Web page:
Wednesday, November 21, 2018

Taxing churches in Auckland

A kerfuffle has broken out in Auckland over whether churches should have to pay rates (similar to property taxes in the USA) on property that’s not used for religious purposes. Auckland Council backed down and will put off any increases until next year. The argument from churches seems to be that everything they do is a social good, so they should pay no rates on any of their property. That’s absurd. The problem with the proposal is that it doesn’t go far enough.

There’s been a long history of giving churches exemptions from rates because once upon a time most people were members of churches. Whether that was ever reasonable or not, as New Zealand has become more and more secular, the special privilege given to churches has become more and more absurd. But there are two separate issues with property here: First, there’s property that churches use for religious purposes (ceremonies of various sorts, but also, potentially, religious education, etc.). The other kind is property not used for religious purposes, which can include associated building that they use for charitable programmes. It’s this second one that the fight is over.

Churches doing charitable work are laudable, but there’s no logical reason to give them any special privileges that other charities may not get. No one could seriously argue that the charitable work they do is inherently better than work charitable work done secular organisations. Being a religious organisation doesn’t make them better—doing a better job does.

Another problem is that not all churches are the same. While some do serve all in need, without regard to the person’s religious beliefs—or lack of any—others do not. Some churches see their charitable work as a means to recruit new members and followers, whether directly or more indirectly, by surrounding the person with their particular brand of religion. Secular groups don’t do that, something that makes them “less” in the eyes of some churches.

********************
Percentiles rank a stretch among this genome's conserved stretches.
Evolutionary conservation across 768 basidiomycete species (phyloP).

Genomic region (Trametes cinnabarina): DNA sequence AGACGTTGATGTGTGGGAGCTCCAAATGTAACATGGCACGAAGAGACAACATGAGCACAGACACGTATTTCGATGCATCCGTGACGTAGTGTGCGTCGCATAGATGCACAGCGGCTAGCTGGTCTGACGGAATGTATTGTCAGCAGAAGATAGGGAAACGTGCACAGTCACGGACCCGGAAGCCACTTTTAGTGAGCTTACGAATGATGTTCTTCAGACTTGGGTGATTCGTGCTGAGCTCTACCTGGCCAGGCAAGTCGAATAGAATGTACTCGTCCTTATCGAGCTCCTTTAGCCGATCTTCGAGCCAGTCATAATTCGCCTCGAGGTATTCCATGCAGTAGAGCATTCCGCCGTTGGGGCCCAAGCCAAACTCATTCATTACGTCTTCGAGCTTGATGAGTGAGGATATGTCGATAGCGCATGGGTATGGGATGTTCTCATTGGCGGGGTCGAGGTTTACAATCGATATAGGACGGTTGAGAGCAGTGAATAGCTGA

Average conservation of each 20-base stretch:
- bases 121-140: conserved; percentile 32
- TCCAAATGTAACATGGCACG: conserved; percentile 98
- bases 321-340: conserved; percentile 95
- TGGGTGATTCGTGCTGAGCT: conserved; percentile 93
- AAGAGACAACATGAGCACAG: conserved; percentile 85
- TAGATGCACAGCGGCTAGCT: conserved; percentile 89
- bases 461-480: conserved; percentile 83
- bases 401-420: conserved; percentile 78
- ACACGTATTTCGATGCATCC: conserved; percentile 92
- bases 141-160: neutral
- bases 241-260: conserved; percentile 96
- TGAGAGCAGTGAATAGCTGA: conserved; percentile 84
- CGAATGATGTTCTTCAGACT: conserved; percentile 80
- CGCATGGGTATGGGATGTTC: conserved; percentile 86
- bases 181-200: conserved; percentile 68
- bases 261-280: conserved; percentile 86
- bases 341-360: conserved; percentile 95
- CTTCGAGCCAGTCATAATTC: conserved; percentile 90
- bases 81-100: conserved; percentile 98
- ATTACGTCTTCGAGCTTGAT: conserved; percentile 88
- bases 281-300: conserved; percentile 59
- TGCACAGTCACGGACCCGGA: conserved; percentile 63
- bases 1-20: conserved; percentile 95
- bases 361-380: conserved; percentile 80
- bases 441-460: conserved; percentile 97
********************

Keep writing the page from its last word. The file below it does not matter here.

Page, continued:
I am not arguing that churches should not get ANY financial consideration for the property they use for non-religious purposes, but, rather, that treating churches differently from all other non-profit charities makes no sense whatsoever. Churches should get the same tax breaks that all other charities get—no more, and no less. All bona fide charities should be treated the same, and fake charities shouldn’t be able to ride along on the good name of real ones just because they call themselves a church.

But that leaves the big elephant in the room: Why shouldn’t churches pay rates on property used for religious purposes? What is so special about religion, as opposed to ALL other community activities, that it should get special rights? Religious observance is important to the adherents, and that can provide a social good for the rest of us because of greater happiness and sense of belonging for the adherents. But there are plenty of other ways to foster such connections, and when Councils are struggling to maintain existing infrastructure, let alone build for the future, why should ratepayers give special subsidies to religious people?

Instead, churches should pay the same taxes as all non-profit charitable organisations—no more, and no less. It’s not society’s concern what lawful purposes the non-profit group is using the property for, just that they’re a bona fide charity. Many religious adherents may feel aggrieved by this change, and they may even think it’s unfair—but the reality is that it’s making it fair for everyone.

It seems to me that tax policy should be agnostic, literally and figuratively, and based on what’s fair for everyone. It should be based on treating people equally, not giving special privileges to only those who hold religious beliefs, without giving equal breaks to similar non-profit charities. I know that many religious people will not agree, and they will argue that religion ought to hold a special place in society. I disagree. We should be fair to everyone, not just those who claim a place of privilege.

Auckland Council’s introduction of the new rating system for church property used for non-religious purposes does appear to have been badly done, but the overall intent is sound and necessary. I hope that the politicians don’t insert themselves into the issue for whatever reason, personal or political. We all deserve an honest and fair system and path for getting there.

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